Following up on a previous discussion, the draft of "How to write a good video game article" is almost done. I'd first like to thank Krator, Masem, and Jappalang for helping to expand and copy edit it, and the user pages (User:Zeality/GuideWIP, User:Hbdragon88/vgimprove, User:Krator/VG tips) that provided a basis/guide for the writing the draft.

Anyway, I was hoping to get some feedback and suggestions on it thus far. Currently, I think the weakest section is the "Writing style" section, mainly because of organizational and flow issues. The draft is pretty lengthy. In fact, I worry it might be too lengthy. Any ideas you guys may have to condense the information are more than welcome. I tried to include "good examples" and "not so good" examples along with a brief explanation of why it is good or not good to get the point across better. All examples are taken from WP:VG/FA. The not so good examples are taken from prior versions in the article history of our FAs, mainly to show that things can be cleaned up.

Down the road, I'd like to also take this to WT:GAN and WT:FAC to get their feedback; see if they feel it will be helpful to editors. But before that, I hope we can get a finalized version we can all agree one. So please, any comments, criticism, and suggestions would be appreciate; anything from a little tweak to something I got completely and utterly wrong. If you think it can help an editor improve a video game article, or if you learned something new from it, we'd like to know. (Guyinblack25 talk 18:07, 16 April 2008 (UTC))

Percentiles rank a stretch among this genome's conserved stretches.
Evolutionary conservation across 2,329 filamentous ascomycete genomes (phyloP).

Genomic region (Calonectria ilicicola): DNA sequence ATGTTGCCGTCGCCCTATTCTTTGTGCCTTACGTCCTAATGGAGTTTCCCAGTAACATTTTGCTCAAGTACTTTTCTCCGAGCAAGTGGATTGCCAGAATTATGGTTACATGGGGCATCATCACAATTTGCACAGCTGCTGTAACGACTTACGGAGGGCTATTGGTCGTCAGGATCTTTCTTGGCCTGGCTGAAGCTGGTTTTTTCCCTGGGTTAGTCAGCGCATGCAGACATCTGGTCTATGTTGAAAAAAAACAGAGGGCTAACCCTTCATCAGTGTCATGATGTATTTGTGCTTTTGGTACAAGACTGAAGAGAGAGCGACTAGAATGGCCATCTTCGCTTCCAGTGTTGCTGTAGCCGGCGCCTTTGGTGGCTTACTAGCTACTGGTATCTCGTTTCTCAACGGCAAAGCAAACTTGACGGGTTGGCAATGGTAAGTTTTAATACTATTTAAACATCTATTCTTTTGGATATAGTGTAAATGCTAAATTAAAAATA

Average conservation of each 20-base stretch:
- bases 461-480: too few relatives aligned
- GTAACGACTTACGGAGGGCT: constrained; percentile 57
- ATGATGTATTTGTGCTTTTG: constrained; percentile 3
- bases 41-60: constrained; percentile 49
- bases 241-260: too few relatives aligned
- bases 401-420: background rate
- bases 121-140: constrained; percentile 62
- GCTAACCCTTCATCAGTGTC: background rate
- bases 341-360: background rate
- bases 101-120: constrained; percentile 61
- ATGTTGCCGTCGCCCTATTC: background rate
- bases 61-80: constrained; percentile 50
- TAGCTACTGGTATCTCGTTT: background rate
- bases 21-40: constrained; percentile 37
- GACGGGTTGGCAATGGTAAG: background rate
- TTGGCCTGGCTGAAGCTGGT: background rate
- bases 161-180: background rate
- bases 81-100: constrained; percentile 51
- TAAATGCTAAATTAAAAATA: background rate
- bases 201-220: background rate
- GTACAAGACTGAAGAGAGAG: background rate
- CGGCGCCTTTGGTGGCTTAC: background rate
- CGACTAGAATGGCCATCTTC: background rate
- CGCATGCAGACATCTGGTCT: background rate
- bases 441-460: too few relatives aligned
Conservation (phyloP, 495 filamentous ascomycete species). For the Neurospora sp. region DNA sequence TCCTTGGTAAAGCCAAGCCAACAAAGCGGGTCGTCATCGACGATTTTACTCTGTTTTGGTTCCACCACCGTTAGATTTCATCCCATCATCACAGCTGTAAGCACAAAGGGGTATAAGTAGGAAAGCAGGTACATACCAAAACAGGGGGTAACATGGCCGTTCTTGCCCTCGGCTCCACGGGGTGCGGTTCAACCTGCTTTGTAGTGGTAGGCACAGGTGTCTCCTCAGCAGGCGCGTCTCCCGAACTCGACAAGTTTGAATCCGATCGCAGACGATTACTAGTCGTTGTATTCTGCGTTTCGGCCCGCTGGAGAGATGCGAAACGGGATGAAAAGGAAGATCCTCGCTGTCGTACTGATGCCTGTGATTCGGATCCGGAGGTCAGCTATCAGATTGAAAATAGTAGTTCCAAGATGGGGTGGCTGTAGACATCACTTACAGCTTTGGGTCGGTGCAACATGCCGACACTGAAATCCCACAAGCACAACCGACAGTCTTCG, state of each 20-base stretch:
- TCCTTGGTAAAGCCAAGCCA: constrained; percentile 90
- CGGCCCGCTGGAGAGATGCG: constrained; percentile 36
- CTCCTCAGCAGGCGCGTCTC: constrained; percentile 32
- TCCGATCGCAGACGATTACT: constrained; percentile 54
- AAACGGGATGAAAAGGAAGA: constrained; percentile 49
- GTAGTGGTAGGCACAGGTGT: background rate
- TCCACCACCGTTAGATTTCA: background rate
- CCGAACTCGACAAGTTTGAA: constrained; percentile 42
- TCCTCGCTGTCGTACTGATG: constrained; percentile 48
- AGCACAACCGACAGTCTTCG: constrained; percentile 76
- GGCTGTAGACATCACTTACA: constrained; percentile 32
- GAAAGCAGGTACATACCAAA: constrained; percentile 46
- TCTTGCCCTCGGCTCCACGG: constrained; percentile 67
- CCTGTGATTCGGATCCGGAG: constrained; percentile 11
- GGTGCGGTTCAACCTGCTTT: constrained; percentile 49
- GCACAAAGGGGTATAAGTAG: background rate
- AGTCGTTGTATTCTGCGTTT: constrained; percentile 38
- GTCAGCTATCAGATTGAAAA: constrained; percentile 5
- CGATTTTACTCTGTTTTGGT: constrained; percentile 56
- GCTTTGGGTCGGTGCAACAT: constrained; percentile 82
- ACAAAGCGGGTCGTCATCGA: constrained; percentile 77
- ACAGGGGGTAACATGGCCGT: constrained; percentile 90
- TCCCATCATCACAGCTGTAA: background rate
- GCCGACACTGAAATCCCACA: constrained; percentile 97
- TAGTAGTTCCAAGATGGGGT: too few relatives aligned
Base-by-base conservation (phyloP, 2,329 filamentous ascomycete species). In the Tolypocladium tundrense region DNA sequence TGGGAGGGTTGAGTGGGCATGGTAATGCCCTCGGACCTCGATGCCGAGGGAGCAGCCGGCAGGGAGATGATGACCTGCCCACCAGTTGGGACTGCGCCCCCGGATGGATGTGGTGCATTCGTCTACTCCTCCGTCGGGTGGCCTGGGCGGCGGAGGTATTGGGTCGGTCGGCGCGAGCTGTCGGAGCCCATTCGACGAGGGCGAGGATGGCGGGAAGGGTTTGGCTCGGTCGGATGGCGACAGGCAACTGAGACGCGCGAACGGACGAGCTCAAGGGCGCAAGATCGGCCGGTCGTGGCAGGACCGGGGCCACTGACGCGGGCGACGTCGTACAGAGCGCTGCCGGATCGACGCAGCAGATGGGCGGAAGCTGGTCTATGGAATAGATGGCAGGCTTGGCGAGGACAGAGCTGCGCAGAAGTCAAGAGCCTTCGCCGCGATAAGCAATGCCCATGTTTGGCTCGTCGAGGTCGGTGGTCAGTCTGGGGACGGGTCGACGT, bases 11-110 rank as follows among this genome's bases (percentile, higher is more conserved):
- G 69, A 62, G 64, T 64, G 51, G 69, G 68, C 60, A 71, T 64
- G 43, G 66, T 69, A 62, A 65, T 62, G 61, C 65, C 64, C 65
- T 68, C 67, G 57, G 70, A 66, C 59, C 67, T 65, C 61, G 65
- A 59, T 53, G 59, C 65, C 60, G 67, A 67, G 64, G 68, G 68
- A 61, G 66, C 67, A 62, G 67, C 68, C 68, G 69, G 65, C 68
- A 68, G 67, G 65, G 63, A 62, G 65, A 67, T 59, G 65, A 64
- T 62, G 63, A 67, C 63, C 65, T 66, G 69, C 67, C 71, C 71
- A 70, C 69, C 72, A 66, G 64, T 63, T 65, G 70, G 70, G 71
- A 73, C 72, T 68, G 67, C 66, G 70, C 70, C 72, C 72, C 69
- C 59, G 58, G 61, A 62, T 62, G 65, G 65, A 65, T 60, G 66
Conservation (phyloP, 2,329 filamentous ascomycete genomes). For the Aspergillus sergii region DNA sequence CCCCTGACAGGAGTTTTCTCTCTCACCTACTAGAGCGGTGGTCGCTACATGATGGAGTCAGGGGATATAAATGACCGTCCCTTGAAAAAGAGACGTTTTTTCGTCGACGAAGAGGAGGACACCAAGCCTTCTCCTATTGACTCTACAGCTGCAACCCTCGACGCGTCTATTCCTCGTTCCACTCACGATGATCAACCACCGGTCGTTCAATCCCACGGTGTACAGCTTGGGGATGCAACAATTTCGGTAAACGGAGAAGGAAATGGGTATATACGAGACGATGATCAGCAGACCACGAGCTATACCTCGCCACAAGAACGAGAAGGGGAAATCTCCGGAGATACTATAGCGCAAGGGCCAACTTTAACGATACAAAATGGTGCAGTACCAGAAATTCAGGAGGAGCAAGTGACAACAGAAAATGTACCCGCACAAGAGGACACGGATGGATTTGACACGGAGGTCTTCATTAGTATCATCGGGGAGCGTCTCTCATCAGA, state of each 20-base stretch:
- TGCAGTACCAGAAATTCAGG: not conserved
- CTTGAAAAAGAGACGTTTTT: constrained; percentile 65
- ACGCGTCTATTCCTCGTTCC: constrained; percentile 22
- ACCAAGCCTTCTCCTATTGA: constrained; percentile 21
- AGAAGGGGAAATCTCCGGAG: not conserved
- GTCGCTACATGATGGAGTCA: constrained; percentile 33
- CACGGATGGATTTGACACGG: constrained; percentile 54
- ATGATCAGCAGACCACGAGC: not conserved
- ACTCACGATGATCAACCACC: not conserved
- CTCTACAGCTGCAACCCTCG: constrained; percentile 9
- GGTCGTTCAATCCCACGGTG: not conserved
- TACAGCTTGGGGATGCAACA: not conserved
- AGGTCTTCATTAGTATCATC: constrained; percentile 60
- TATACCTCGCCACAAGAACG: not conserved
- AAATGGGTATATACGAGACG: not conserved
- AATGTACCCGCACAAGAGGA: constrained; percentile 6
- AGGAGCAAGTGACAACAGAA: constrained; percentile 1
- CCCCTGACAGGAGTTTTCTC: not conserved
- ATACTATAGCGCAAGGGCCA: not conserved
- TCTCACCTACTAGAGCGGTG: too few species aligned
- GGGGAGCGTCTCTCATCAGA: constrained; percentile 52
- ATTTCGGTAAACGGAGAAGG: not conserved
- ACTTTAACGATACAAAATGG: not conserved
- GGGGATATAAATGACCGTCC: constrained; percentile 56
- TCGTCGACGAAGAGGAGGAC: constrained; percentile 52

I made some additions and edits. User:Krator (t c) 19:06, 16 April 2008 (UTC)
Excellent job guys, I read it a couple of hours back and I've got to say its a good piece of work. Picked up a few bits I've overlooked in writing articles before (namely properly establishing the setting in which a game takes place). This should pair up well with WP:VG/GL. -- Sabre (talk) 19:10, 16 April 2008 (UTC)
Disclaimer: I'm not an expert editor, so take my comments with a grain of salt.
IMHO, you should put some more focus on the writing tips section, especially the parts on eliminating redundancy and writing concisely, as such issues are often brought up on FAC (the famous 1a criterion, I believe). Also, perhaps you should write more about development/reception section, as those two are usually lacking compared to gameplay/plot (in general, the VG paradigm is "write less" for gameplay/"write more" for development/reception). As an occasional editor, I'd also really appreciate a quick reference on the templates used - an explanation of the infobox ("check other articles!" isn't a useful explanation), plus a better "Proper citations" section would go a long way towards this (please mention the "cite web" template too, as it is by far the most used, and provide an (as detailed as possible) explanation for each field - you might think it all obvious, but trust me, new editors don't think so!). --VPeric (talk) 19:16, 16 April 2008 (UTC)
I'll have a look either today or tomorrow and give some feedback. It's looking good from what I can see though. Ashnard Talk Contribs 19:17, 16 April 2008 (UTC)
VPeric, those are exactly the type of comments we're looking for. Thanks for the input. There have been some tweaks since it was first posted with hopefully more to come. What did you have in mind about the development, reception, and citation sections?